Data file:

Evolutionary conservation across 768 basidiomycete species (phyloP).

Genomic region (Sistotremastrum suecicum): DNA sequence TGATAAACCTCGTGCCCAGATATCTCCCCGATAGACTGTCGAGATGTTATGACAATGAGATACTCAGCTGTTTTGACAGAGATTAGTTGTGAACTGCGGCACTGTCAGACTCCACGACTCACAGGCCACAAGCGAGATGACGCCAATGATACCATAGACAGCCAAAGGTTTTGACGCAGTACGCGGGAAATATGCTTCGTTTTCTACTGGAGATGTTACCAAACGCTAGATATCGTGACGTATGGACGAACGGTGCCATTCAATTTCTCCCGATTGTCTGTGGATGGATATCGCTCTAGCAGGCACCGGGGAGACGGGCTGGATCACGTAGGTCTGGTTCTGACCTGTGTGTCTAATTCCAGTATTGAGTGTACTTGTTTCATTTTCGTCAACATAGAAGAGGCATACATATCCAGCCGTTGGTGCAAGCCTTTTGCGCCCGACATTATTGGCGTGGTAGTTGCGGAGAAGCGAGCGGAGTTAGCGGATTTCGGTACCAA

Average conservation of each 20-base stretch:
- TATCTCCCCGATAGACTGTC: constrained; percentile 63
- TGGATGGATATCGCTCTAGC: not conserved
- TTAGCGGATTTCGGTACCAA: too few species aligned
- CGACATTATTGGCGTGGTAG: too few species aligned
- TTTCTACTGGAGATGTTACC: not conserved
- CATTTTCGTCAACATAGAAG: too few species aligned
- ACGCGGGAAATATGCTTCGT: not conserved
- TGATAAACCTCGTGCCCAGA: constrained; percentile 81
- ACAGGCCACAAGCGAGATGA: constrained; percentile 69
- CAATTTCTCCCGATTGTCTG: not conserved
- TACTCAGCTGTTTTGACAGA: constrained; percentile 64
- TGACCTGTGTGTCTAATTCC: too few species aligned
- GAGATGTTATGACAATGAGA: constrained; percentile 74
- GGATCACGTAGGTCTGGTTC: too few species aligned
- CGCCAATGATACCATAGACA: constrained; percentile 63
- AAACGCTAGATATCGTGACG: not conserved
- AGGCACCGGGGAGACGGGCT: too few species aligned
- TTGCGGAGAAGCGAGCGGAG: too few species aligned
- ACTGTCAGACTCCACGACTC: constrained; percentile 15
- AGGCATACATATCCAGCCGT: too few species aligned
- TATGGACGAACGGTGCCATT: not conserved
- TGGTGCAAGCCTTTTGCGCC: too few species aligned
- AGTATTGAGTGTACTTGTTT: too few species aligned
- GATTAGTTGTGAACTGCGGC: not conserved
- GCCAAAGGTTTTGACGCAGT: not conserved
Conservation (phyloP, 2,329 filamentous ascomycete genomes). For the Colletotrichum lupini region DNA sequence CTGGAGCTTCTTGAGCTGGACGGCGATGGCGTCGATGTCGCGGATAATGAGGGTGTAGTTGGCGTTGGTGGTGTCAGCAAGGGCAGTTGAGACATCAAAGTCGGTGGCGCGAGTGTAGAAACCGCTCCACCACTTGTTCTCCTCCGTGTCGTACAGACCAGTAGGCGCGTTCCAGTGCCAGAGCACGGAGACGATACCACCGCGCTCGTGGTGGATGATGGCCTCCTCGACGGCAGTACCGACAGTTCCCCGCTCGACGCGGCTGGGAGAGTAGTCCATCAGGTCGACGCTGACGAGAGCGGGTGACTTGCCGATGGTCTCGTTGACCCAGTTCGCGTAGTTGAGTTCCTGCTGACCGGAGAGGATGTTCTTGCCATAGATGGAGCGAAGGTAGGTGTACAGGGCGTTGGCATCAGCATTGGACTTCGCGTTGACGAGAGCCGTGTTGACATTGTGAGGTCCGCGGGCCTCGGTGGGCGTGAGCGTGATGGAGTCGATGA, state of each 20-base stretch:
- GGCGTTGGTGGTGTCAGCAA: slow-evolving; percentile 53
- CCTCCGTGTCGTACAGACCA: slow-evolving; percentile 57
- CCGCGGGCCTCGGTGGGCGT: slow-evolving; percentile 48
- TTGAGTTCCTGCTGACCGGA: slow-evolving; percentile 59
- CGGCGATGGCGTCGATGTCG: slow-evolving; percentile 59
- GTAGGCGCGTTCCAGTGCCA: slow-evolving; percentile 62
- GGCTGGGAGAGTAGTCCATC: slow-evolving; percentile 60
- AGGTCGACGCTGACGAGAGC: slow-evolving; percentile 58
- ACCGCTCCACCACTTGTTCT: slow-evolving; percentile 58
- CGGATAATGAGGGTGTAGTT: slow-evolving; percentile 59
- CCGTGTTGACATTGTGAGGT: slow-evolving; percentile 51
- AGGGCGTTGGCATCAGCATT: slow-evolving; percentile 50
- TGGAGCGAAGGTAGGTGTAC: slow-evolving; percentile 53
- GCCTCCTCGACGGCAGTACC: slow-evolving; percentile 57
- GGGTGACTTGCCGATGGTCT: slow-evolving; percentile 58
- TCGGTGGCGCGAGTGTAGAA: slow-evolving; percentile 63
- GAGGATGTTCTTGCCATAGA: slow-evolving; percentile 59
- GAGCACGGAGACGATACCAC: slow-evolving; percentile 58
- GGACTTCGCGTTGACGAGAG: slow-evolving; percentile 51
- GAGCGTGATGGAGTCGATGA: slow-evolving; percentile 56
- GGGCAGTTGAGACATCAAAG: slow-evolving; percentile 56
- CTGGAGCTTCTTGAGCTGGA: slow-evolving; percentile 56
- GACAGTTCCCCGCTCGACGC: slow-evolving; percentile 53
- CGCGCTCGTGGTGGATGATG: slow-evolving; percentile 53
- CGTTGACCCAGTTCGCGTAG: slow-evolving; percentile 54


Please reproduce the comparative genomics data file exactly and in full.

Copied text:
Evolutionary conservation across 768 basidiomycete species (phyloP).

Genomic region (Sistotremastrum suecicum): DNA sequence TGATAAACCTCGTGCCCAGATATCTCCCCGATAGACTGTCGAGATGTTATGACAATGAGATACTCAGCTGTTTTGACAGAGATTAGTTGTGAACTGCGGCACTGTCAGACTCCACGACTCACAGGCCACAAGCGAGATGACGCCAATGATACCATAGACAGCCAAAGGTTTTGACGCAGTACGCGGGAAATATGCTTCGTTTTCTACTGGAGATGTTACCAAACGCTAGATATCGTGACGTATGGACGAACGGTGCCATTCAATTTCTCCCGATTGTCTGTGGATGGATATCGCTCTAGCAGGCACCGGGGAGACGGGCTGGATCACGTAGGTCTGGTTCTGACCTGTGTGTCTAATTCCAGTATTGAGTGTACTTGTTTCATTTTCGTCAACATAGAAGAGGCATACATATCCAGCCGTTGGTGCAAGCCTTTTGCGCCCGACATTATTGGCGTGGTAGTTGCGGAGAAGCGAGCGGAGTTAGCGGATTTCGGTACCAA

Average conservation of each 20-base stretch:
- TATCTCCCCGATAGACTGTC: constrained; percentile 63
- TGGATGGATATCGCTCTAGC: not conserved
- TTAGCGGATTTCGGTACCAA: too few species aligned
- CGACATTATTGGCGTGGTAG: too few species aligned
- TTTCTACTGGAGATGTTACC: not conserved
- CATTTTCGTCAACATAGAAG: too few species aligned
- ACGCGGGAAATATGCTTCGT: not conserved
- TGATAAACCTCGTGCCCAGA: constrained; percentile 81
- ACAGGCCACAAGCGAGATGA: constrained; percentile 69
- CAATTTCTCCCGATTGTCTG: not conserved
- TACTCAGCTGTTTTGACAGA: constrained; percentile 64
- TGACCTGTGTGTCTAATTCC: too few species aligned
- GAGATGTTATGACAATGAGA: constrained; percentile 74
- GGATCACGTAGGTCTGGTTC: too few species aligned
- CGCCAATGATACCATAGACA: constrained; percentile 63
- AAACGCTAGATATCGTGACG: not conserved
- AGGCACCGGGGAGACGGGCT: too few species aligned
- TTGCGGAGAAGCGAGCGGAG: too few species aligned
- ACTGTCAGACTCCACGACTC: constrained; percentile 15
- AGGCATACATATCCAGCCGT: too few species aligned
- TATGGACGAACGGTGCCATT: not conserved
- TGGTGCAAGCCTTTTGCGCC: too few species aligned
- AGTATTGAGTGTACTTGTTT: too few species aligned
- GATTAGTTGTGAACTGCGGC: not conserved
- GCCAAAGGTTTTGACGCAGT: not conserved
Conservation (phyloP, 2,329 filamentous ascomycete genomes). For the Colletotrichum lupini region DNA sequence CTGGAGCTTCTTGAGCTGGACGGCGATGGCGTCGATGTCGCGGATAATGAGGGTGTAGTTGGCGTTGGTGGTGTCAGCAAGGGCAGTTGAGACATCAAAGTCGGTGGCGCGAGTGTAGAAACCGCTCCACCACTTGTTCTCCTCCGTGTCGTACAGACCAGTAGGCGCGTTCCAGTGCCAGAGCACGGAGACGATACCACCGCGCTCGTGGTGGATGATGGCCTCCTCGACGGCAGTACCGACAGTTCCCCGCTCGACGCGGCTGGGAGAGTAGTCCATCAGGTCGACGCTGACGAGAGCGGGTGACTTGCCGATGGTCTCGTTGACCCAGTTCGCGTAGTTGAGTTCCTGCTGACCGGAGAGGATGTTCTTGCCATAGATGGAGCGAAGGTAGGTGTACAGGGCGTTGGCATCAGCATTGGACTTCGCGTTGACGAGAGCCGTGTTGACATTGTGAGGTCCGCGGGCCTCGGTGGGCGTGAGCGTGATGGAGTCGATGA, state of each 20-base stretch:
- GGCGTTGGTGGTGTCAGCAA: slow-evolving; percentile 53
- CCTCCGTGTCGTACAGACCA: slow-evolving; percentile 57
- CCGCGGGCCTCGGTGGGCGT: slow-evolving; percentile 48
- TTGAGTTCCTGCTGACCGGA: slow-evolving; percentile 59
- CGGCGATGGCGTCGATGTCG: slow-evolving; percentile 59
- GTAGGCGCGTTCCAGTGCCA: slow-evolving; percentile 62
- GGCTGGGAGAGTAGTCCATC: slow-evolving; percentile 60
- AGGTCGACGCTGACGAGAGC: slow-evolving; percentile 58
- ACCGCTCCACCACTTGTTCT: slow-evolving; percentile 58
- CGGATAATGAGGGTGTAGTT: slow-evolving; percentile 59
- CCGTGTTGACATTGTGAGGT: slow-evolving; percentile 51
- AGGGCGTTGGCATCAGCATT: slow-evolving; percentile 50
- TGGAGCGAAGGTAGGTGTAC: slow-evolving; percentile 53
- GCCTCCTCGACGGCAGTACC: slow-evolving; percentile 57
- GGGTGACTTGCCGATGGTCT: slow-evolving; percentile 58
- TCGGTGGCGCGAGTGTAGAA: slow-evolving; percentile 63
- GAGGATGTTCTTGCCATAGA: slow-evolving; percentile 59
- GAGCACGGAGACGATACCAC: slow-evolving; percentile 58
- GGACTTCGCGTTGACGAGAG: slow-evolving; percentile 51
- GAGCGTGATGGAGTCGATGA: slow-evolving; percentile 56
- GGGCAGTTGAGACATCAAAG: slow-evolving; percentile 56
- CTGGAGCTTCTTGAGCTGGA: slow-evolving; percentile 56
- GACAGTTCCCCGCTCGACGC: slow-evolving; percentile 53
- CGCGCTCGTGGTGGATGATG: slow-evolving; percentile 53
- CGTTGACCCAGTTCGCGTAG: slow-evolving; percentile 54